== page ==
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Classical Notes

Classical Notes: March 24, 2010 Archive

Dr. James Black: Saving Lives, and Saving Symphonies

Posted at 9:29 AM on March 24, 2010 by John Birge
Filed under: In the media, The blog

The New York Times says "[His] discoveries are considered among the most important medical advances in the 20th century, and the drugs have been among the most prescribed in the world."

Nobel Prize-winning pharmacologist Dr. James Black died March 22, at age 85.
He developed two of the world's most important medicines - H2 antagonists, used for treating gastric ulcers, and beta-blockers, effective against heart disease.

But there's more to beta-blockers than heart disease. They're also widely used by professional musicians for treating symptoms of stage fright. A survey by the International Conference of Symphony Orchestra Musicians revealed that 27% of the musicians in the 51 largest orchestras in the United States had used beta blockers for performance anxiety related issues.

In 2004, the New York Times reported on this phenomenon, with stories from many distinguished musicians who find beta-blockers to be an invaluable tool in an extremely high-stress profession where missed notes can cost you your job.

So next time you're at a symphony orchestra concert, enjoying a highly polished, musical performance, there's a good chance that some of the credit goes to Dr. James Black.

Two days to learn new role - no probs!

Posted at 1:03 PM on March 24, 2010 by Alison Young
Filed under: Concerts, Fun finds, In the media, Musician stories

Soprano Marlis Peterson had two days to learn a new role for the Met's new production of Thomas' "Hamlet."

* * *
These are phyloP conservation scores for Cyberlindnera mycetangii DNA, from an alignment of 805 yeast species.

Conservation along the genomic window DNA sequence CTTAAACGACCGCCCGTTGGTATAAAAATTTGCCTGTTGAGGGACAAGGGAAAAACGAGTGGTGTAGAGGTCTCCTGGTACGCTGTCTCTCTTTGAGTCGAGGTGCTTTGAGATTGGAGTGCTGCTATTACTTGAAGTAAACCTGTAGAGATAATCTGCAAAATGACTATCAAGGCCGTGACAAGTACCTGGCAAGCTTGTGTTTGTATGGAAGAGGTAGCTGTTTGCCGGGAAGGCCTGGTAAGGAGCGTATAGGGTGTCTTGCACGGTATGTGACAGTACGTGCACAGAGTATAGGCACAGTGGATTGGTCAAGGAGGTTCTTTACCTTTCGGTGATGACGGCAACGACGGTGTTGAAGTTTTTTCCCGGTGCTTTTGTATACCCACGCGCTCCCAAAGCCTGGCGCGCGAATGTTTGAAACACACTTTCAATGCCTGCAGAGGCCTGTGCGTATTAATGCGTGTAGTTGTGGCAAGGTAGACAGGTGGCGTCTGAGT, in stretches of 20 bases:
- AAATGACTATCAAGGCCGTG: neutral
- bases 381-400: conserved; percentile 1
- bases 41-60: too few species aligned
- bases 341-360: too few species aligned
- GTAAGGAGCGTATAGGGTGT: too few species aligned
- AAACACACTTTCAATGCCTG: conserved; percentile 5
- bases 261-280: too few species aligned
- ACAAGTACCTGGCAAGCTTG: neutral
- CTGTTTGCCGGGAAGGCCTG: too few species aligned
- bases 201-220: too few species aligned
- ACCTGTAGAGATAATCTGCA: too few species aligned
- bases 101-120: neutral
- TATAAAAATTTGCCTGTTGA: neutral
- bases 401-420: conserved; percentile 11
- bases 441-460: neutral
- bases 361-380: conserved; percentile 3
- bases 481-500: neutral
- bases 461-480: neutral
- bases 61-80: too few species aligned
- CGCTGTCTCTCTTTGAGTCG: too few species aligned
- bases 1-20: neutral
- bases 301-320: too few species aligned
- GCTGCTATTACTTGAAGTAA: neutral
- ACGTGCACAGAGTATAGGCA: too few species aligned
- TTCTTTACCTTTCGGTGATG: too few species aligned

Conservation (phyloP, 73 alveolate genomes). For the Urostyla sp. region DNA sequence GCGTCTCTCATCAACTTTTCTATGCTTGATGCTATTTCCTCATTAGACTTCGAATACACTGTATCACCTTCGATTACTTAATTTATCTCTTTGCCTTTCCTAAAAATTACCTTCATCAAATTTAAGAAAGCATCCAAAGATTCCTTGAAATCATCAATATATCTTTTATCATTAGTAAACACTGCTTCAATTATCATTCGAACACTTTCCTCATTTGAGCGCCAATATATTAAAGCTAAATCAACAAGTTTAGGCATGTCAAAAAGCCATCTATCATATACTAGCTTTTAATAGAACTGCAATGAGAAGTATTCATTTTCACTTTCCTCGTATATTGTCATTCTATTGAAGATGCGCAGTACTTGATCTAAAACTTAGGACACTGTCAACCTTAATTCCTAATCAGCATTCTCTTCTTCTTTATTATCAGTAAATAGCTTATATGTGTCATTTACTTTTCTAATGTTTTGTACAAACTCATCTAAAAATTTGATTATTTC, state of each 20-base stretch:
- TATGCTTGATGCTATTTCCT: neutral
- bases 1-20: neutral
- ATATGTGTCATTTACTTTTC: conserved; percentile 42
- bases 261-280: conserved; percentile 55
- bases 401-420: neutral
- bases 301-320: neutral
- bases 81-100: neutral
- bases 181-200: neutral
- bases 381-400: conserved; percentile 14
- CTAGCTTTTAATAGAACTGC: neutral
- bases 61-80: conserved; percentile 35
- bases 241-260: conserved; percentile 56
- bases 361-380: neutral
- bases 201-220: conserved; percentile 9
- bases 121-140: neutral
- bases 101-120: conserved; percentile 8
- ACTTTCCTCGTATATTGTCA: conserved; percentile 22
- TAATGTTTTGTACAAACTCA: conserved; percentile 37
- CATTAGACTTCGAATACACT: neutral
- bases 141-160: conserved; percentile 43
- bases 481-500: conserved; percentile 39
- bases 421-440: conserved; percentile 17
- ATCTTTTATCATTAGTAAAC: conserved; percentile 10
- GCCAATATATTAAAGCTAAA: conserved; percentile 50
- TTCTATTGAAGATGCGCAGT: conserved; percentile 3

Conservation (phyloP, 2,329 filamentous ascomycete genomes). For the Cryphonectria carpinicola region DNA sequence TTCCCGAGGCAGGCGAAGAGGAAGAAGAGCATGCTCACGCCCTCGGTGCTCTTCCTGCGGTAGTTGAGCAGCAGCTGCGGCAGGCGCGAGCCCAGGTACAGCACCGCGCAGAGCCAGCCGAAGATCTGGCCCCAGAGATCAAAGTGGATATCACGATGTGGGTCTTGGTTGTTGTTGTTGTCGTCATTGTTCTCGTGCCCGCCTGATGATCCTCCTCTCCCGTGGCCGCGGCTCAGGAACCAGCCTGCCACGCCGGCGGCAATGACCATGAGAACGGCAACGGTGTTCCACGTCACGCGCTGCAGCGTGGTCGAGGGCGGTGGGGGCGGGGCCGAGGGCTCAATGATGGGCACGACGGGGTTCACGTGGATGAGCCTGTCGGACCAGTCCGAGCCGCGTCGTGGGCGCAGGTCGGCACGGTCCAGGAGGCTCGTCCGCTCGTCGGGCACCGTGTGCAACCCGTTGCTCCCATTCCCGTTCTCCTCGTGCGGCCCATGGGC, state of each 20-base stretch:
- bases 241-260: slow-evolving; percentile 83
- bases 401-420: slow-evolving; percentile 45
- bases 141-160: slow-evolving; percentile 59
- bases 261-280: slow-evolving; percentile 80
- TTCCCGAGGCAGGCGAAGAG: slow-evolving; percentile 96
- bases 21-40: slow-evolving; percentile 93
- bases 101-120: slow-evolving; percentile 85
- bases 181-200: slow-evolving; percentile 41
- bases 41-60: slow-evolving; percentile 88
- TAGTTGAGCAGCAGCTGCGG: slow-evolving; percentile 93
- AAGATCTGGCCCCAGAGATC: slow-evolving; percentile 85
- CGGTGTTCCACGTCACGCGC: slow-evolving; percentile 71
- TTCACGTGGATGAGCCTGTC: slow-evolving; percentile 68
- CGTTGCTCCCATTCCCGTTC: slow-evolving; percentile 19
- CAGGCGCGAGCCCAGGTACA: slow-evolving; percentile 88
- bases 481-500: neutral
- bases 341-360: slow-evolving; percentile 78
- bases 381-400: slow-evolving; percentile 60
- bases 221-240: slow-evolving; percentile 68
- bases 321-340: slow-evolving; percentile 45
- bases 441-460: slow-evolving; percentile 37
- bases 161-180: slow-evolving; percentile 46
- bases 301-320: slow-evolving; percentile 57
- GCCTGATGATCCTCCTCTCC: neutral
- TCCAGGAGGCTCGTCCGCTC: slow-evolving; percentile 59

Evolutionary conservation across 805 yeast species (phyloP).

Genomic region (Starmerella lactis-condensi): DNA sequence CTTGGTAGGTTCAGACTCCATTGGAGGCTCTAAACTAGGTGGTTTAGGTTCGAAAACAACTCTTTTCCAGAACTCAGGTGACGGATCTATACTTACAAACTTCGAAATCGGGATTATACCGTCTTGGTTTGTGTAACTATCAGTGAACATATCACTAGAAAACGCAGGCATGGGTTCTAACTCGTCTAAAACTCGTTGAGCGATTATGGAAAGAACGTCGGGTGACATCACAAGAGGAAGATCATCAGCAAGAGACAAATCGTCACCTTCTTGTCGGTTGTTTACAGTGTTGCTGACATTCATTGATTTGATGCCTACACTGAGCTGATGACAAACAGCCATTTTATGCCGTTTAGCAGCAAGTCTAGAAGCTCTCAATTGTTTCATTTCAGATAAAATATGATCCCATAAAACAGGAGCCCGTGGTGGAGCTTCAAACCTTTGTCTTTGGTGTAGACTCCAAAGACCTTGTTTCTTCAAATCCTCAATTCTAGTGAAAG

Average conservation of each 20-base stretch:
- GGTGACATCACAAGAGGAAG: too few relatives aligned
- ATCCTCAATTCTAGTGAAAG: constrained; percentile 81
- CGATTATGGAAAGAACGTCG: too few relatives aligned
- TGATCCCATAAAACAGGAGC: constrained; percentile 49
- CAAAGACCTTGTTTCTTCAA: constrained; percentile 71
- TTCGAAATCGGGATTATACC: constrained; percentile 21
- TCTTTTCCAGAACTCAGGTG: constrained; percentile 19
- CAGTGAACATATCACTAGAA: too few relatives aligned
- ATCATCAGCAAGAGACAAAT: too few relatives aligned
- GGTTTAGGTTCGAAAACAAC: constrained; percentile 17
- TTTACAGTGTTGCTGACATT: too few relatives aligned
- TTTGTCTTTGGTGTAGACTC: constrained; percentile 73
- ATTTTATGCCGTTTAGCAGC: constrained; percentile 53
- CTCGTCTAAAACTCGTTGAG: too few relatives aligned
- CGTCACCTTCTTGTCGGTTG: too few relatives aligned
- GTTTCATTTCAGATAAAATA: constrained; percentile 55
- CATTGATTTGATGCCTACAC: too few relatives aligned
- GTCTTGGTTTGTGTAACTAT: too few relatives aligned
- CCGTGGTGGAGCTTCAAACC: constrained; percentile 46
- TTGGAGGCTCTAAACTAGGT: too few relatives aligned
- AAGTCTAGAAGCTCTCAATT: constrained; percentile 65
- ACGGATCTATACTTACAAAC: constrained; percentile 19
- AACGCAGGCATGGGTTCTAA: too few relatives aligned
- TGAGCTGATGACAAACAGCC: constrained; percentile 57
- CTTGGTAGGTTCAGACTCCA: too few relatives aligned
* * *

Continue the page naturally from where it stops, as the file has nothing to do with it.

Natalie Dessay was scheduled to play Ophelia and dropped out at the last minute. Marlis was already singing in Vienna, so had to show up in New York for a crash course.

She got rave reviews - you can hear her performance with the Met Opera broadcast this Saturday at noon on Classical MPR.

Villazon Is Back; RIP Blanche Thebom and Susana Walton

Posted at 4:51 PM on March 24, 2010 by Rex Levang (1 Comments)
Filed under: In the media

Some classical news stories from the last few days:

Rolando Villazon, whose vocal problems had forced him to take a hiatus, is back --triumphantly back--on the opera stage.

Blanche Thebom, the American mezzo, is dead at 91. She may be most remembered for participating in the classic Wilhelm Furtwangler recording of Wagner's Tristan, where she took on the secondary, but indispensable role of Isolde's lady-in-waiting.

Let's also note the passing of Lady Susana Walton, widow of composer William Walton. After her husband's death, she devoted herself to the spectacular gardens at their home in Italy--check out these photos.

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